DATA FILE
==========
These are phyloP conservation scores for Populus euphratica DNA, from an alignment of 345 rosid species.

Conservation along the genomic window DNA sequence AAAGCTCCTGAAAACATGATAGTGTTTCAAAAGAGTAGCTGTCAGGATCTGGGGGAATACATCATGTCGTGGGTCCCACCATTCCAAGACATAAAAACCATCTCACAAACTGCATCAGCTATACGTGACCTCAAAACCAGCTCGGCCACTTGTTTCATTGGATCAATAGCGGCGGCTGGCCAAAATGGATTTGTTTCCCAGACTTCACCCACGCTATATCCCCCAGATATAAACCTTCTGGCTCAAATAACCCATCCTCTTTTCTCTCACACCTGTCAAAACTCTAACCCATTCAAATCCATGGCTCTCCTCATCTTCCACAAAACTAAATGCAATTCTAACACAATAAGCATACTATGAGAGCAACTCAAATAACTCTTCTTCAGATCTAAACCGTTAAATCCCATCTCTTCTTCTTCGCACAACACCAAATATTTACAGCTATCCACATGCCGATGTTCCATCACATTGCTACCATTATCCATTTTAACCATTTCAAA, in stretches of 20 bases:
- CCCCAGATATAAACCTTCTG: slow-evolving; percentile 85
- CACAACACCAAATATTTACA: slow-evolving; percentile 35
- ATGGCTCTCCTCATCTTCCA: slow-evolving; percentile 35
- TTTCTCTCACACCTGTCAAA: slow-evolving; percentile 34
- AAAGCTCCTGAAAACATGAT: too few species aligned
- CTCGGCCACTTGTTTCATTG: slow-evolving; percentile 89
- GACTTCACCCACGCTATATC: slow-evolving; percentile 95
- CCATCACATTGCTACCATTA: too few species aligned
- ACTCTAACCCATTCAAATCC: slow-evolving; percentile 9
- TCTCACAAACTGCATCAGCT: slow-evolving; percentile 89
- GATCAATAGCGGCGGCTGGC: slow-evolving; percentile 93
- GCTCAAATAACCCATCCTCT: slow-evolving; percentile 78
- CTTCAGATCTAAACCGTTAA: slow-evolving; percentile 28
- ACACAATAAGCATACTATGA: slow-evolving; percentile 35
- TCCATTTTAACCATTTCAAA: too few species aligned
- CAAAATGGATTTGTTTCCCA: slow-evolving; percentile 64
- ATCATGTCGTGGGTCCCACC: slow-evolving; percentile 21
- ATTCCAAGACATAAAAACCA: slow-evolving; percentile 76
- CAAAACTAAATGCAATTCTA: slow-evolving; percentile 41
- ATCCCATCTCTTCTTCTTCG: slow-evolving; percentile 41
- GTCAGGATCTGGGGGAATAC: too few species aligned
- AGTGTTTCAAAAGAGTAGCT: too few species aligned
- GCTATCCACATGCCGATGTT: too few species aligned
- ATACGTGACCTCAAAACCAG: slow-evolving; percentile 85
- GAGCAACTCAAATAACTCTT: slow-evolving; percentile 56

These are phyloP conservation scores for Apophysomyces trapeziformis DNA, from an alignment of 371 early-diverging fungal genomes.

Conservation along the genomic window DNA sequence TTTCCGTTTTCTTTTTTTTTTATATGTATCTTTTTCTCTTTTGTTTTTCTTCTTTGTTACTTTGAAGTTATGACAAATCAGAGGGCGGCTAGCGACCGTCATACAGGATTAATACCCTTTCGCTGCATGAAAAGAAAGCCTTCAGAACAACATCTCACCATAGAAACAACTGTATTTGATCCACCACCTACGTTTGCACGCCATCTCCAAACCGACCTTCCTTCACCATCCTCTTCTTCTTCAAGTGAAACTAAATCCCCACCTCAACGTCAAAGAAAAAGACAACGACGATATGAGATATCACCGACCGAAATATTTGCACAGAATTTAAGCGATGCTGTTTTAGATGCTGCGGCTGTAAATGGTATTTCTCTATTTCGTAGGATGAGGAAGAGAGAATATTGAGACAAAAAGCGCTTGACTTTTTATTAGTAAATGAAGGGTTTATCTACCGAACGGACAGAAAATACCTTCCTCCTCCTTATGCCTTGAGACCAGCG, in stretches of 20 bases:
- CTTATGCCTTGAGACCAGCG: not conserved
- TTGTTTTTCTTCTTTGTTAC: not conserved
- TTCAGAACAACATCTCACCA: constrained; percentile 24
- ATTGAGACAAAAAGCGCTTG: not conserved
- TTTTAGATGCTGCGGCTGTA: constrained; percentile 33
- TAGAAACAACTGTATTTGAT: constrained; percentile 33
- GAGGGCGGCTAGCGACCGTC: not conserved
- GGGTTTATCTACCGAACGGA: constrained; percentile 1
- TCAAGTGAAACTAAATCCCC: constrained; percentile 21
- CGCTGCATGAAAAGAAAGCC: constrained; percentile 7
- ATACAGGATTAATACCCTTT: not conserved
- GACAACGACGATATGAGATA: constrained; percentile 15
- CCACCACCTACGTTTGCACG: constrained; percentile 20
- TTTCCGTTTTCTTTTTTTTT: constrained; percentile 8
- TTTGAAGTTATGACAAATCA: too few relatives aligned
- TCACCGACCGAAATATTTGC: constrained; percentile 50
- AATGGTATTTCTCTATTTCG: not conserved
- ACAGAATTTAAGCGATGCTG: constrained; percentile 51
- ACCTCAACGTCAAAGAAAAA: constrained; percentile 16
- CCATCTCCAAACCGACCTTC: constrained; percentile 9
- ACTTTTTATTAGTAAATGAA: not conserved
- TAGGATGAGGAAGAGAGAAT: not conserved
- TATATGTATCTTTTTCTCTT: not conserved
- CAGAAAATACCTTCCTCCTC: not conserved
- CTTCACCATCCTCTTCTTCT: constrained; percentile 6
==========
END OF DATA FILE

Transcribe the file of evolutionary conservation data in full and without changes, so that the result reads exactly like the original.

These are phyloP conservation scores for Populus euphratica DNA, from an alignment of 345 rosid species.

Conservation along the genomic window DNA sequence AAAGCTCCTGAAAACATGATAGTGTTTCAAAAGAGTAGCTGTCAGGATCTGGGGGAATACATCATGTCGTGGGTCCCACCATTCCAAGACATAAAAACCATCTCACAAACTGCATCAGCTATACGTGACCTCAAAACCAGCTCGGCCACTTGTTTCATTGGATCAATAGCGGCGGCTGGCCAAAATGGATTTGTTTCCCAGACTTCACCCACGCTATATCCCCCAGATATAAACCTTCTGGCTCAAATAACCCATCCTCTTTTCTCTCACACCTGTCAAAACTCTAACCCATTCAAATCCATGGCTCTCCTCATCTTCCACAAAACTAAATGCAATTCTAACACAATAAGCATACTATGAGAGCAACTCAAATAACTCTTCTTCAGATCTAAACCGTTAAATCCCATCTCTTCTTCTTCGCACAACACCAAATATTTACAGCTATCCACATGCCGATGTTCCATCACATTGCTACCATTATCCATTTTAACCATTTCAAA, in stretches of 20 bases:
- CCCCAGATATAAACCTTCTG: slow-evolving; percentile 85
- CACAACACCAAATATTTACA: slow-evolving; percentile 35
- ATGGCTCTCCTCATCTTCCA: slow-evolving; percentile 35
- TTTCTCTCACACCTGTCAAA: slow-evolving; percentile 34
- AAAGCTCCTGAAAACATGAT: too few species aligned
- CTCGGCCACTTGTTTCATTG: slow-evolving; percentile 89
- GACTTCACCCACGCTATATC: slow-evolving; percentile 95
- CCATCACATTGCTACCATTA: too few species aligned
- ACTCTAACCCATTCAAATCC: slow-evolving; percentile 9
- TCTCACAAACTGCATCAGCT: slow-evolving; percentile 89
- GATCAATAGCGGCGGCTGGC: slow-evolving; percentile 93
- GCTCAAATAACCCATCCTCT: slow-evolving; percentile 78
- CTTCAGATCTAAACCGTTAA: slow-evolving; percentile 28
- ACACAATAAGCATACTATGA: slow-evolving; percentile 35
- TCCATTTTAACCATTTCAAA: too few species aligned
- CAAAATGGATTTGTTTCCCA: slow-evolving; percentile 64
- ATCATGTCGTGGGTCCCACC: slow-evolving; percentile 21
- ATTCCAAGACATAAAAACCA: slow-evolving; percentile 76
- CAAAACTAAATGCAATTCTA: slow-evolving; percentile 41
- ATCCCATCTCTTCTTCTTCG: slow-evolving; percentile 41
- GTCAGGATCTGGGGGAATAC: too few species aligned
- AGTGTTTCAAAAGAGTAGCT: too few species aligned
- GCTATCCACATGCCGATGTT: too few species aligned
- ATACGTGACCTCAAAACCAG: slow-evolving; percentile 85
- GAGCAACTCAAATAACTCTT: slow-evolving; percentile 56

These are phyloP conservation scores for Apophysomyces trapeziformis DNA, from an alignment of 371 early-diverging fungal genomes.

Conservation along the genomic window DNA sequence TTTCCGTTTTCTTTTTTTTTTATATGTATCTTTTTCTCTTTTGTTTTTCTTCTTTGTTACTTTGAAGTTATGACAAATCAGAGGGCGGCTAGCGACCGTCATACAGGATTAATACCCTTTCGCTGCATGAAAAGAAAGCCTTCAGAACAACATCTCACCATAGAAACAACTGTATTTGATCCACCACCTACGTTTGCACGCCATCTCCAAACCGACCTTCCTTCACCATCCTCTTCTTCTTCAAGTGAAACTAAATCCCCACCTCAACGTCAAAGAAAAAGACAACGACGATATGAGATATCACCGACCGAAATATTTGCACAGAATTTAAGCGATGCTGTTTTAGATGCTGCGGCTGTAAATGGTATTTCTCTATTTCGTAGGATGAGGAAGAGAGAATATTGAGACAAAAAGCGCTTGACTTTTTATTAGTAAATGAAGGGTTTATCTACCGAACGGACAGAAAATACCTTCCTCCTCCTTATGCCTTGAGACCAGCG, in stretches of 20 bases:
- CTTATGCCTTGAGACCAGCG: not conserved
- TTGTTTTTCTTCTTTGTTAC: not conserved
- TTCAGAACAACATCTCACCA: constrained; percentile 24
- ATTGAGACAAAAAGCGCTTG: not conserved
- TTTTAGATGCTGCGGCTGTA: constrained; percentile 33
- TAGAAACAACTGTATTTGAT: constrained; percentile 33
- GAGGGCGGCTAGCGACCGTC: not conserved
- GGGTTTATCTACCGAACGGA: constrained; percentile 1
- TCAAGTGAAACTAAATCCCC: constrained; percentile 21
- CGCTGCATGAAAAGAAAGCC: constrained; percentile 7
- ATACAGGATTAATACCCTTT: not conserved
- GACAACGACGATATGAGATA: constrained; percentile 15
- CCACCACCTACGTTTGCACG: constrained; percentile 20
- TTTCCGTTTTCTTTTTTTTT: constrained; percentile 8
- TTTGAAGTTATGACAAATCA: too few relatives aligned
- TCACCGACCGAAATATTTGC: constrained; percentile 50
- AATGGTATTTCTCTATTTCG: not conserved
- ACAGAATTTAAGCGATGCTG: constrained; percentile 51
- ACCTCAACGTCAAAGAAAAA: constrained; percentile 16
- CCATCTCCAAACCGACCTTC: constrained; percentile 9
- ACTTTTTATTAGTAAATGAA: not conserved
- TAGGATGAGGAAGAGAGAAT: not conserved
- TATATGTATCTTTTTCTCTT: not conserved
- CAGAAAATACCTTCCTCCTC: not conserved
- CTTCACCATCCTCTTCTTCT: constrained; percentile 6